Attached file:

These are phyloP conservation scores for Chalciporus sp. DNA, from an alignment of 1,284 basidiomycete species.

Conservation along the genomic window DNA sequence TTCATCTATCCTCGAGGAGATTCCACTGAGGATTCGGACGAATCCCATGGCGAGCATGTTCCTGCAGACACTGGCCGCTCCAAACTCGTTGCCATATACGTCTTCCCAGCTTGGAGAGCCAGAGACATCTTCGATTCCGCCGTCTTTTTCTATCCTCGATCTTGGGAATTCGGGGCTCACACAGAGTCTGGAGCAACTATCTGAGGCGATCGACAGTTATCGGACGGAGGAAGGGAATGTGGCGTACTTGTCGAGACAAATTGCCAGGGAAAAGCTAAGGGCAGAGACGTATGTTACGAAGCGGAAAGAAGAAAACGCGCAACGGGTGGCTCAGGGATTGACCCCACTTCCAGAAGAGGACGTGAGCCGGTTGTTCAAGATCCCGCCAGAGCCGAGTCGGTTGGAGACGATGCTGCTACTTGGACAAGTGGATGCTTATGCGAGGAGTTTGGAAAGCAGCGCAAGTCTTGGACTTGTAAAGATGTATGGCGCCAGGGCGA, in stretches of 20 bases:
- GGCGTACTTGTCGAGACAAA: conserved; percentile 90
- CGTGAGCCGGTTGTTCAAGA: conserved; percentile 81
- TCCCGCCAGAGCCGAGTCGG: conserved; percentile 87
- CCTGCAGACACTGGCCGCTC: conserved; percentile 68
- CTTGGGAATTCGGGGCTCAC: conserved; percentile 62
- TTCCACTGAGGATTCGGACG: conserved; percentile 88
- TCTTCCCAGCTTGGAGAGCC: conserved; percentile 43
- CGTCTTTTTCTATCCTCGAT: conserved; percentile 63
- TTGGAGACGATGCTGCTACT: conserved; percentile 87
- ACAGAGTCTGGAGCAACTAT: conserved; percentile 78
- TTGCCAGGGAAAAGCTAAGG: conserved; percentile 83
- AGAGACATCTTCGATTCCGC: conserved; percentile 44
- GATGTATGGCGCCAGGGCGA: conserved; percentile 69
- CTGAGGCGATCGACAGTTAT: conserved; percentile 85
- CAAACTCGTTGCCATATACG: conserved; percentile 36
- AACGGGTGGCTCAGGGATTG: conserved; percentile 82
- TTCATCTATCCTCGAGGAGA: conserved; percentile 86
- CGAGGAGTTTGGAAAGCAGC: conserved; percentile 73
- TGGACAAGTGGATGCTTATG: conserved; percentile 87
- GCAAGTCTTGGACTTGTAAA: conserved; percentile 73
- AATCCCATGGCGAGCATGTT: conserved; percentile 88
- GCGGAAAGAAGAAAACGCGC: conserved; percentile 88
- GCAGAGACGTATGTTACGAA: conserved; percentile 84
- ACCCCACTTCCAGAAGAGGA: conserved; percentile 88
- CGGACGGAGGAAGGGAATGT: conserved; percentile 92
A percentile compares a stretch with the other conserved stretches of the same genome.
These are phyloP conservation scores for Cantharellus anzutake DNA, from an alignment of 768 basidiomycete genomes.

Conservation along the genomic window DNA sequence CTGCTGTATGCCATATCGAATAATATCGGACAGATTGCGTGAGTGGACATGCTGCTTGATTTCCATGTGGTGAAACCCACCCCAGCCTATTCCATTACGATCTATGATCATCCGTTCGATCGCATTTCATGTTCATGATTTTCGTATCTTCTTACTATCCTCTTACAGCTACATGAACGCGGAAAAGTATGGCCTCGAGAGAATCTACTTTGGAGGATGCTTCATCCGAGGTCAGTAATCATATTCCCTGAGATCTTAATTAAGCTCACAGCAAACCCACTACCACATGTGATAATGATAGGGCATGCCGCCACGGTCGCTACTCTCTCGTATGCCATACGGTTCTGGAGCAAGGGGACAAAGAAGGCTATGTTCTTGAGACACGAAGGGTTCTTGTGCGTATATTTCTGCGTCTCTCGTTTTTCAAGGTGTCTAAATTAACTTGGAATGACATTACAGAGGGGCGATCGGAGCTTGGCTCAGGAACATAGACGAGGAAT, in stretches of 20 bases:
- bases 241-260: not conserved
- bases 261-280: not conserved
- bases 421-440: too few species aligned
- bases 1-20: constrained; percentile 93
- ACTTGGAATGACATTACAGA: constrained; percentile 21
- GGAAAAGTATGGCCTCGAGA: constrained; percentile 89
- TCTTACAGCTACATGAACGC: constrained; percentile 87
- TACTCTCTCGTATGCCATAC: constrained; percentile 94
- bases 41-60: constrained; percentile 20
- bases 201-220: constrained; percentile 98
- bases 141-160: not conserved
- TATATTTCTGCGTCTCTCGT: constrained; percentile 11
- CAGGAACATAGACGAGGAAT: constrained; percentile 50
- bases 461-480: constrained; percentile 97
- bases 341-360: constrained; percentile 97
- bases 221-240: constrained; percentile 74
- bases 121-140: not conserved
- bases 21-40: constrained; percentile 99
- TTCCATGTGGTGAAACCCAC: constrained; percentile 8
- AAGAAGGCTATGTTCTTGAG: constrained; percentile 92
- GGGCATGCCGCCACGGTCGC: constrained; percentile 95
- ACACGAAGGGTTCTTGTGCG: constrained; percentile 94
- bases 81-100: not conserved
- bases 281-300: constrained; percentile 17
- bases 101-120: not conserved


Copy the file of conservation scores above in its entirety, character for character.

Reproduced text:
These are phyloP conservation scores for Chalciporus sp. DNA, from an alignment of 1,284 basidiomycete species.

Conservation along the genomic window DNA sequence TTCATCTATCCTCGAGGAGATTCCACTGAGGATTCGGACGAATCCCATGGCGAGCATGTTCCTGCAGACACTGGCCGCTCCAAACTCGTTGCCATATACGTCTTCCCAGCTTGGAGAGCCAGAGACATCTTCGATTCCGCCGTCTTTTTCTATCCTCGATCTTGGGAATTCGGGGCTCACACAGAGTCTGGAGCAACTATCTGAGGCGATCGACAGTTATCGGACGGAGGAAGGGAATGTGGCGTACTTGTCGAGACAAATTGCCAGGGAAAAGCTAAGGGCAGAGACGTATGTTACGAAGCGGAAAGAAGAAAACGCGCAACGGGTGGCTCAGGGATTGACCCCACTTCCAGAAGAGGACGTGAGCCGGTTGTTCAAGATCCCGCCAGAGCCGAGTCGGTTGGAGACGATGCTGCTACTTGGACAAGTGGATGCTTATGCGAGGAGTTTGGAAAGCAGCGCAAGTCTTGGACTTGTAAAGATGTATGGCGCCAGGGCGA, in stretches of 20 bases:
- GGCGTACTTGTCGAGACAAA: conserved; percentile 90
- CGTGAGCCGGTTGTTCAAGA: conserved; percentile 81
- TCCCGCCAGAGCCGAGTCGG: conserved; percentile 87
- CCTGCAGACACTGGCCGCTC: conserved; percentile 68
- CTTGGGAATTCGGGGCTCAC: conserved; percentile 62
- TTCCACTGAGGATTCGGACG: conserved; percentile 88
- TCTTCCCAGCTTGGAGAGCC: conserved; percentile 43
- CGTCTTTTTCTATCCTCGAT: conserved; percentile 63
- TTGGAGACGATGCTGCTACT: conserved; percentile 87
- ACAGAGTCTGGAGCAACTAT: conserved; percentile 78
- TTGCCAGGGAAAAGCTAAGG: conserved; percentile 83
- AGAGACATCTTCGATTCCGC: conserved; percentile 44
- GATGTATGGCGCCAGGGCGA: conserved; percentile 69
- CTGAGGCGATCGACAGTTAT: conserved; percentile 85
- CAAACTCGTTGCCATATACG: conserved; percentile 36
- AACGGGTGGCTCAGGGATTG: conserved; percentile 82
- TTCATCTATCCTCGAGGAGA: conserved; percentile 86
- CGAGGAGTTTGGAAAGCAGC: conserved; percentile 73
- TGGACAAGTGGATGCTTATG: conserved; percentile 87
- GCAAGTCTTGGACTTGTAAA: conserved; percentile 73
- AATCCCATGGCGAGCATGTT: conserved; percentile 88
- GCGGAAAGAAGAAAACGCGC: conserved; percentile 88
- GCAGAGACGTATGTTACGAA: conserved; percentile 84
- ACCCCACTTCCAGAAGAGGA: conserved; percentile 88
- CGGACGGAGGAAGGGAATGT: conserved; percentile 92
A percentile compares a stretch with the other conserved stretches of the same genome.
These are phyloP conservation scores for Cantharellus anzutake DNA, from an alignment of 768 basidiomycete genomes.

Conservation along the genomic window DNA sequence CTGCTGTATGCCATATCGAATAATATCGGACAGATTGCGTGAGTGGACATGCTGCTTGATTTCCATGTGGTGAAACCCACCCCAGCCTATTCCATTACGATCTATGATCATCCGTTCGATCGCATTTCATGTTCATGATTTTCGTATCTTCTTACTATCCTCTTACAGCTACATGAACGCGGAAAAGTATGGCCTCGAGAGAATCTACTTTGGAGGATGCTTCATCCGAGGTCAGTAATCATATTCCCTGAGATCTTAATTAAGCTCACAGCAAACCCACTACCACATGTGATAATGATAGGGCATGCCGCCACGGTCGCTACTCTCTCGTATGCCATACGGTTCTGGAGCAAGGGGACAAAGAAGGCTATGTTCTTGAGACACGAAGGGTTCTTGTGCGTATATTTCTGCGTCTCTCGTTTTTCAAGGTGTCTAAATTAACTTGGAATGACATTACAGAGGGGCGATCGGAGCTTGGCTCAGGAACATAGACGAGGAAT, in stretches of 20 bases:
- bases 241-260: not conserved
- bases 261-280: not conserved
- bases 421-440: too few species aligned
- bases 1-20: constrained; percentile 93
- ACTTGGAATGACATTACAGA: constrained; percentile 21
- GGAAAAGTATGGCCTCGAGA: constrained; percentile 89
- TCTTACAGCTACATGAACGC: constrained; percentile 87
- TACTCTCTCGTATGCCATAC: constrained; percentile 94
- bases 41-60: constrained; percentile 20
- bases 201-220: constrained; percentile 98
- bases 141-160: not conserved
- TATATTTCTGCGTCTCTCGT: constrained; percentile 11
- CAGGAACATAGACGAGGAAT: constrained; percentile 50
- bases 461-480: constrained; percentile 97
- bases 341-360: constrained; percentile 97
- bases 221-240: constrained; percentile 74
- bases 121-140: not conserved
- bases 21-40: constrained; percentile 99
- TTCCATGTGGTGAAACCCAC: constrained; percentile 8
- AAGAAGGCTATGTTCTTGAG: constrained; percentile 92
- GGGCATGCCGCCACGGTCGC: constrained; percentile 95
- ACACGAAGGGTTCTTGTGCG: constrained; percentile 94
- bases 81-100: not conserved
- bases 281-300: constrained; percentile 17
- bases 101-120: not conserved